For now, the Radeon HD 4870 and 4850 are both solid values and cards we would absolutely recommend to readers looking for hardware at the $200 and $300 price points. The fact of the matter is that by NVIDIA's standards, the 4870 should be priced at $400 and the 4850 should be around $250. You can either look at it as AMD giving you a bargain or NVIDIA charging too much, either way it's healthy competition in the graphics industry once again (after far too long of a hiatus).

Power Consumption, Heat and Noise


View All Comments

  • jay401 - Wednesday, June 25, 2008 - link

    Good but I just wish AMD would give it a full 512-bit memory bus bandwidth. Tired of 256-bit. It's so dated and it shows in the overall bandwidth compared to NVidia's cards with 512-bit bus widths. All that fancy GDDR4/5 and it doesn't actually shoot them way ahead of NVidia's cards in memory bandwidth because they halve the bus width by going with 256-bit instead of 512-bit. When they offer 512-bit the cards will REALLY shine. Reply
  • Spoelie - Thursday, June 26, 2008 - link

    Except that when R600 had a 512bit bus, it didn't show any advantage over RV670 with a 256bit bus. And that was with GDDR3 vs GDDR3, not GDDR5 like in RV770 case. Reply
  • JarredWalton - Thursday, June 26, 2008 - link

    R600 was 512-bit ring bus with 256-bit memory interface (four 64-bit interfaces).">Read about it here for a refresh. Besides being more costly to implement, it used a lot of power and didn't actually end up providing provably better performance. I think it was an interesting approach that turned out to be less than perfect... just like NetBurst was an interesting design that turned out to have serious power limitations. Reply
  • Spoelie - Thursday, June 26, 2008 - link

    Except that it was not, that was R520 ;) and R580 is the X19x0 series. That second one proved to be the superior solution over time.

    R600 is the x2900xt, and it had a 1024bit ring bus with 512bit memory interface.
  • DerekWilson - Sunday, June 29, 2008 - link

    yeah, r600 was 512-bit">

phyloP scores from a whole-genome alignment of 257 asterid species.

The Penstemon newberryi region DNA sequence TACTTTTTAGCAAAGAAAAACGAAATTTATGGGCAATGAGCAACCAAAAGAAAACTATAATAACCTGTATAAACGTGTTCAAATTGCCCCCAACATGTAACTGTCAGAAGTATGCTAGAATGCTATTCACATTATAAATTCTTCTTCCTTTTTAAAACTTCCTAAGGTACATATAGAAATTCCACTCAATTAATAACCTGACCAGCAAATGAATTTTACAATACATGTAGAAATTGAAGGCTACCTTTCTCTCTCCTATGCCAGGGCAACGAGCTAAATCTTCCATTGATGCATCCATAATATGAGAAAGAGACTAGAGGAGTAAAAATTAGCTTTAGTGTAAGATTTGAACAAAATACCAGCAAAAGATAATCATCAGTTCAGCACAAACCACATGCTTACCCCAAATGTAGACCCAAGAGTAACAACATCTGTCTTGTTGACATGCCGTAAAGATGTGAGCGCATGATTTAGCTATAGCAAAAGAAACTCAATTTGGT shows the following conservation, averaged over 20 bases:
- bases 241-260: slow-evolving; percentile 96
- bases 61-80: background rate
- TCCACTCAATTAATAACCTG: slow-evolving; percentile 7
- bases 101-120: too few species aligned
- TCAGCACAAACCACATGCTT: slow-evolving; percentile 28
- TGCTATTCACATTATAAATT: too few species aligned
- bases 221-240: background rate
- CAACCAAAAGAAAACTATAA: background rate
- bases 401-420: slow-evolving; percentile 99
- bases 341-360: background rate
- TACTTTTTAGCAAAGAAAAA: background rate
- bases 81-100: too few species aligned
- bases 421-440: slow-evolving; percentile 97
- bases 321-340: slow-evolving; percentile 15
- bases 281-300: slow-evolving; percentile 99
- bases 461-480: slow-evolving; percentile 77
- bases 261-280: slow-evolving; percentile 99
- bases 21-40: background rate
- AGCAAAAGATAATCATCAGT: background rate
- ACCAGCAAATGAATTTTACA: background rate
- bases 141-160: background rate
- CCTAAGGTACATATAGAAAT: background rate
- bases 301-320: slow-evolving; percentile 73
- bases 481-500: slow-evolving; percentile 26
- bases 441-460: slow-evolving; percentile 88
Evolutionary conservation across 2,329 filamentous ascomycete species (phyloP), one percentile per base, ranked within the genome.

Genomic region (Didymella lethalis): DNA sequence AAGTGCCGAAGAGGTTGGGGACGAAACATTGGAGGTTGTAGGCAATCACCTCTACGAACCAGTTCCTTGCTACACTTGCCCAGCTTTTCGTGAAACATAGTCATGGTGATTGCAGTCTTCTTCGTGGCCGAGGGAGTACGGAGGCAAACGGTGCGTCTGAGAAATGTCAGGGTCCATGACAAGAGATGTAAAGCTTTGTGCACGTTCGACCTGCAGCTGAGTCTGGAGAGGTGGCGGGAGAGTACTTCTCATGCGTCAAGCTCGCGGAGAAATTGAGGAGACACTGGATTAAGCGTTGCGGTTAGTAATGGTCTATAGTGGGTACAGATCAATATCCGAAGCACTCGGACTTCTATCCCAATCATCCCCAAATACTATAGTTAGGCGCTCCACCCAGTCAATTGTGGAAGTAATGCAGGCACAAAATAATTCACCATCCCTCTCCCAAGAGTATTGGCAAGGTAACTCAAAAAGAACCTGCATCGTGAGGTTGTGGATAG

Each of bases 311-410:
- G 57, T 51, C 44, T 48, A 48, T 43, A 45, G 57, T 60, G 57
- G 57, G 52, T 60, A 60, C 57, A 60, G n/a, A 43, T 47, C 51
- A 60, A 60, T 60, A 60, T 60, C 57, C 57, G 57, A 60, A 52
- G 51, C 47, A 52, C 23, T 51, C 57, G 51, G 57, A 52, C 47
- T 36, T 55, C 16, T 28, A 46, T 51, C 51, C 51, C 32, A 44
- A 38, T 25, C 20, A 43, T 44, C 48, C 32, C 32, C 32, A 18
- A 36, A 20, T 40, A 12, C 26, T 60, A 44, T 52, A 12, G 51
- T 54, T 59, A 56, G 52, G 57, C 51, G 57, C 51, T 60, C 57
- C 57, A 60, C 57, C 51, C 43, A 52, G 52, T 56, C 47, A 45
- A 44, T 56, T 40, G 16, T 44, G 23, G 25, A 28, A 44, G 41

looking at external bus width is an interesting challenge ... and gddr5 makes things a little more crazy in that clock speed and bus width can be so low with such high data rates ...

    but the 4870 does have 16 memory modules on it ... so that's a bit of a barrier to higher bit width busses ...
  • JarredWalton - Wednesday, June 25, 2008 - link

    I'd argue that the 512-bit memory interface on NVIDIA's cards is at least partly to blame for their high pricing. All things being equal, a 512-bit interface costs a lot more to implement than a 256-bit interface. GDDR5 at 900MHz is effectively the same as GDDR3 at 1800MHz... except no one is able to make 1800MHz GDDR3. Latencies might favor one or the other solution, but latencies are usually covered by caching and other design decisions in the GPU world. Reply
  • geok1ng - Wednesday, June 25, 2008 - link

    The tests showed what i feared: my 8800GT is getting old to pump my Apple at 2560x1600 even without AA! But the tests also showed that the 512MB of DDR5 on the 4870 justifies the higher price tag over the 4850, something that the 3870/3850 pair failed to demonstrate. It remains the question: will 1GB of DDR5 detrone NVIDIA and rule the 30 inches realm of single GPU solutions? Reply
  • IKeelU - Wednesday, June 25, 2008 - link

    "It is as if AMD and NVIDIA just started pulling out hardware and throwing it at eachother"

    This makes me crack up...I just imagine two bruised and sweaty middle-aged CEO's flinging PCBs at each other, like children in a snowball fight.
  • Thorsson - Wednesday, June 25, 2008 - link

    The heat is worrying. I'd like to see how aftermarket coolers work with a 4870. Reply
  • Final Destination II - Wednesday, June 25, 2008 - link">

    Look! Compare the Powercolor vs. the MSI.
    Somehow MSI seems to have done a better job with 4dB less.